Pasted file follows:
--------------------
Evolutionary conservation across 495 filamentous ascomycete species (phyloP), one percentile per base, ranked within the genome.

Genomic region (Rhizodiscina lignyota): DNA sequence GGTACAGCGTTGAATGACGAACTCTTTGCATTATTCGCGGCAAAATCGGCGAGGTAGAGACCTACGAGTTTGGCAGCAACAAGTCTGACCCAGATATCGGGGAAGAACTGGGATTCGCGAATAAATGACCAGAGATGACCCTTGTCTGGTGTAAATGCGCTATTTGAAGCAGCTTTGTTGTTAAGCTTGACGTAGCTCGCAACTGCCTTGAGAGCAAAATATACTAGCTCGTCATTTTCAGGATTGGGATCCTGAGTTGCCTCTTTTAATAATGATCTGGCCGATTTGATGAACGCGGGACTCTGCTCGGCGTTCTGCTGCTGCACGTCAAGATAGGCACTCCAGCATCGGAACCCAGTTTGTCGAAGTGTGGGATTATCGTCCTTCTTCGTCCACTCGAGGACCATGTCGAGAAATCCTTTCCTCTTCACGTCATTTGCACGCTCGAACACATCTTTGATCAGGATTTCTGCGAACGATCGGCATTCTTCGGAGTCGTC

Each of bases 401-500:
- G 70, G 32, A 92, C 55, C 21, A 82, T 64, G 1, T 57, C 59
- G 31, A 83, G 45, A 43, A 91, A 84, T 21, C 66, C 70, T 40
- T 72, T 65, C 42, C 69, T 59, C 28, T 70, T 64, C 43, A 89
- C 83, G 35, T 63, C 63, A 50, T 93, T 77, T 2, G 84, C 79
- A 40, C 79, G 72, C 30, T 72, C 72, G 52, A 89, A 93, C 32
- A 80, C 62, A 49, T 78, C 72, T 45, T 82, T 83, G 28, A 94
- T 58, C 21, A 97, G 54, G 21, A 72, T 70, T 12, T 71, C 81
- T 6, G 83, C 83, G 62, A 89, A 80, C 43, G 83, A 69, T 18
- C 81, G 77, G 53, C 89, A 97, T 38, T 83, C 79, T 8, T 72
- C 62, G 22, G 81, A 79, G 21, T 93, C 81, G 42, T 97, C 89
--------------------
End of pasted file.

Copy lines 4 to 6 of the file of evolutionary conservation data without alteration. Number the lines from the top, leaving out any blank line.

- G 70, G 32, A 92, C 55, C 21, A 82, T 64, G 1, T 57, C 59
- G 31, A 83, G 45, A 43, A 91, A 84, T 21, C 66, C 70, T 40
- T 72, T 65, C 42, C 69, T 59, C 28, T 70, T 64, C 43, A 89